“There can be no environmental justice without Indigenous sovereignty and Indigenous people leading the way,” another post read.
The San Francisco-based office of the ADL welcomed the news. “As the itinerary highlights, Israel is rich in history and home to many natural wonders and initiatives of interest to anyone who is concerned about the environment,” said Seth Brysk, the ADL’s regional director.
“Experiencing Israel through its environment, geology, history and people provides essential opportunities for first-hand enriching engagement into the many complex issues that must be globally addressed.”
The two-week trip is scheduled to depart March 14 and has a capacity of 15 people.
It costs $5,455 per person, and will include floating in the Dead Sea, a hike up Masada and a visit to Eilat, one of the world’s most important stop-over sites for migratory birds.
The itinerary also includes visits to a Druze village, the Bahai Temple in Haifa and an “eco village” where Palestinians and Israelis work together on water conservation issues.
The trip leader is Shlomo Waser, a Bay Area resident who was born in Israel and holds a life membership in the Sierra Club. Waser did not respond to a request for comment.
Internally, the episode created uncertainty and tension within the Sierra Club. Its leadership was split on the decision, which alienated some longtime members and volunteer leaders.
David Neumann of Oregon, who has led outings since the 1970s, saw the decision as indicative of a pendulum swing left, which he said was off-putting to a number of longtime members he knew. Neumann is Jewish and said the news hit him hard: “I haven’t had a lot of sleep lately,” he said at the time.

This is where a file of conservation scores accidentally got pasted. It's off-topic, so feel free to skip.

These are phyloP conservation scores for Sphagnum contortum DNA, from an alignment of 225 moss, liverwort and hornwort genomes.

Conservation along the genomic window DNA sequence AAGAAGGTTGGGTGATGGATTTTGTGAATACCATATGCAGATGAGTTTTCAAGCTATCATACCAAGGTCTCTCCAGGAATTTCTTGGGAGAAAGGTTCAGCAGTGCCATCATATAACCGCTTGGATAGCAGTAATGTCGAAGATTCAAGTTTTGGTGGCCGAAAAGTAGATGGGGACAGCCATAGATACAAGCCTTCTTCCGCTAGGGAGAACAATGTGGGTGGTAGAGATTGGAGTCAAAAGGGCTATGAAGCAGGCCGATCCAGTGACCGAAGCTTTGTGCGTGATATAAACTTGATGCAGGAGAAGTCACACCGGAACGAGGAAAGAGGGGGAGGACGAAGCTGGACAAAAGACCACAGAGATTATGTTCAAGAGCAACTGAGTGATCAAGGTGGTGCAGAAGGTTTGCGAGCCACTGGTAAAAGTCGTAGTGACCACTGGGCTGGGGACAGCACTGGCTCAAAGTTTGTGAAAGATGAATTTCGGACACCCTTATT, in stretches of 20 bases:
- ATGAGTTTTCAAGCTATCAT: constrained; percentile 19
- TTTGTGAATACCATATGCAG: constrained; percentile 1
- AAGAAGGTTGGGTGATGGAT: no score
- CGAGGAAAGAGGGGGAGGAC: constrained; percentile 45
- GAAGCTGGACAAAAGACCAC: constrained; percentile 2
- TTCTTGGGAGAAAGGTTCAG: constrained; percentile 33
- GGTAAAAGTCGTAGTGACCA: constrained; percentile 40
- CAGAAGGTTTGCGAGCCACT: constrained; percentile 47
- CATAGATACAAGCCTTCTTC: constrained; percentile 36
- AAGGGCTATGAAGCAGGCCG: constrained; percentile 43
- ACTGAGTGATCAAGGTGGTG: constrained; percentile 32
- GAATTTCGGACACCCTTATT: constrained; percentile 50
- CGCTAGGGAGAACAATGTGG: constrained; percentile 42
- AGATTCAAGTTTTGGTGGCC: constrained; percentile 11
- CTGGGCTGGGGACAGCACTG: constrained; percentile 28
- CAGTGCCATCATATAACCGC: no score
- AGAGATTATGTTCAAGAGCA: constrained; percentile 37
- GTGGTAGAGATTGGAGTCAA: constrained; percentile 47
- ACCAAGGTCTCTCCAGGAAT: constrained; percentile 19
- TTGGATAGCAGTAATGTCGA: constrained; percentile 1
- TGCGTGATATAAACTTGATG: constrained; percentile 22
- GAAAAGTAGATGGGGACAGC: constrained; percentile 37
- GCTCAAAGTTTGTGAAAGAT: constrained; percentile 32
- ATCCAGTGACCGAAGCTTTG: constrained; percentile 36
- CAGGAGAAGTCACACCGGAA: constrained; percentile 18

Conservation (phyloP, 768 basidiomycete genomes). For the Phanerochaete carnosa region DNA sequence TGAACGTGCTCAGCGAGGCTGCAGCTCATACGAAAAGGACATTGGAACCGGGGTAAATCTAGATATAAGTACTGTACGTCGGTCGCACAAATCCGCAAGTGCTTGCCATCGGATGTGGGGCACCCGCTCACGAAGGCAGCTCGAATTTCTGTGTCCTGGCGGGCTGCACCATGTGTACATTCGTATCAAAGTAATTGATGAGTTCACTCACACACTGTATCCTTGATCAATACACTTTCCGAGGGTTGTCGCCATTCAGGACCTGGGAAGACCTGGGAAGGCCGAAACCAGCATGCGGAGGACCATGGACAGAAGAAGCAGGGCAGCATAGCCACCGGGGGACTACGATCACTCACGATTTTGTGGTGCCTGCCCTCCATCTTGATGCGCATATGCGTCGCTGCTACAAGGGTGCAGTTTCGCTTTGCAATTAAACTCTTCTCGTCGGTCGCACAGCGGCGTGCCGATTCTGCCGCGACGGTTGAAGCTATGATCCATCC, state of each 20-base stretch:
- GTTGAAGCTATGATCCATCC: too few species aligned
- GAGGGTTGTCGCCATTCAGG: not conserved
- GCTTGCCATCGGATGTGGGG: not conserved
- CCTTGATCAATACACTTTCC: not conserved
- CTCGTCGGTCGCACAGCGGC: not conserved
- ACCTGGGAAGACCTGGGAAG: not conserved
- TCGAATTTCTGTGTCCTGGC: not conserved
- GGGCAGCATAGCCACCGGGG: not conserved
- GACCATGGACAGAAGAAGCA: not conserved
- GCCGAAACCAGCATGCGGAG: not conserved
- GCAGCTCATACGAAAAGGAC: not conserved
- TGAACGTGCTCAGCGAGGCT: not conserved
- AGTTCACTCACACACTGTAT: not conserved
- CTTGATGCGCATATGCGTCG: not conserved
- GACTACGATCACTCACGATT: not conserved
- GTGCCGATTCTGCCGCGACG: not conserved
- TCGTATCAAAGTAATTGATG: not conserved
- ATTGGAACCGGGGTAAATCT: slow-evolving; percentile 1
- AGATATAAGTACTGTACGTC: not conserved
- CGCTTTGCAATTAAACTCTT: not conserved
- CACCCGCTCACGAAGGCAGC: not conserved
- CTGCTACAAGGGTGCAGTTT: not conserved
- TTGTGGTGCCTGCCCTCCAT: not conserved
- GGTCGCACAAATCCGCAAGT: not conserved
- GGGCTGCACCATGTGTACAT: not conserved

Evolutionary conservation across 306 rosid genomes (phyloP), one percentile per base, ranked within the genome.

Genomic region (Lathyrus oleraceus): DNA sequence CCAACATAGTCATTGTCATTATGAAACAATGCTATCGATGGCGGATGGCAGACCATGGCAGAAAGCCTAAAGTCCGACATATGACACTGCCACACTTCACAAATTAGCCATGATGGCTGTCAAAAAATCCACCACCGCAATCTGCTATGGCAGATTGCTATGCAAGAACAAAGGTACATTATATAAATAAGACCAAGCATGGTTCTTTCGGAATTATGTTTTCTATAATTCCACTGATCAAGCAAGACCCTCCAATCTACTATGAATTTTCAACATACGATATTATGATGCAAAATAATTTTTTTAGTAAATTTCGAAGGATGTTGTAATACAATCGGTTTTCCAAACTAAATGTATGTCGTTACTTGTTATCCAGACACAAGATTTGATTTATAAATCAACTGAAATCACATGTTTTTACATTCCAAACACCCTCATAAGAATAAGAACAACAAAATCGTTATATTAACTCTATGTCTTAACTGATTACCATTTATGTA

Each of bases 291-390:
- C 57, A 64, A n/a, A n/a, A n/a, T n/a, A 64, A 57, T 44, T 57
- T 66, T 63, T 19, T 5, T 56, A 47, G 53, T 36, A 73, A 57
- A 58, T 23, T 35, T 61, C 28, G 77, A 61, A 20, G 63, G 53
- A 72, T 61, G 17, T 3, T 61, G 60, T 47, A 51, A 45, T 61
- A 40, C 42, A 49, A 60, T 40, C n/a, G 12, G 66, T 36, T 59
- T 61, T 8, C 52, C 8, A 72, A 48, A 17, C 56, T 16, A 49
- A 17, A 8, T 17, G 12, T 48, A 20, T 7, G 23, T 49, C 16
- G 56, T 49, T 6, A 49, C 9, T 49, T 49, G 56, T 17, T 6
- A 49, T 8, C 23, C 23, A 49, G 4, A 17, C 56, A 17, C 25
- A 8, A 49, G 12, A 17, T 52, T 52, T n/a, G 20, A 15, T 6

The Sierra Club earlier this month warned its employees about the new trips to Israel and the challenging feelings they might engender, according to a note obtained and published by the Adalah Justice Project.
“Sierra Club will announce details of an upcoming outing to Israel and Palestine,” said the note, which was addressed to Sierra Club managers.
“We have created optional spaces . . . to equip managers to support their teams and support people on their teams as well as managers who have identities related to Palestine and Israel.”
The group did not respond to requests for comment.
But it addressed the Israel controversy in a public statement earlier this month that situated the episode within the Sierra Club’s efforts to examine its own role “in perpetuating white supremacy.”
Founded in 1892, the group was “basically a mountaineering club for middle and upper-class white people” in its early years, it has said in previous public statements. Recently, the group has made internal changes, including by rethinking, for example, its veneration of Sierra Club founder John Muir, the turn-of-the-20th-century naturalist who made derogatory comments about black and Indigenous people.
The controversy over the Israel trips became “a critical inflection point in our journey to becoming an organization that fully illustrates anti-racism, balance, collaboration, justice and transformation,” the Sierra Club said in a statement titled “Toward Just and Transformative Outings.”
The Sierra Club again apologized for its abrupt decision to cancel the trips, both for derailing planning that had already taken place by trip leaders and participants and because of anger from “some of our Jewish community members who perceived our decision as a political statement.”
The decisions to cancel and then plan new trips “were perceived as conflicting, were made in quick succession, and ultimately perpetuated harm and confusion throughout our entire community, especially our our Palestinian, Indigenous, Arab, Middle Eastern, Muslim and Jewish staff, volunteers, members and partners,” the statement said.
“While we intended to satisfy our various and valued partners, our execution caused an adverse reaction that led us on a path of repairing and rebuilding with key members of our community — including our volunteers, our staff, our partners, our members and our donors — who were deeply harmed and frustrated by not only the original trip, but by the non-consultative process that ensued.”
The IJN edited this story.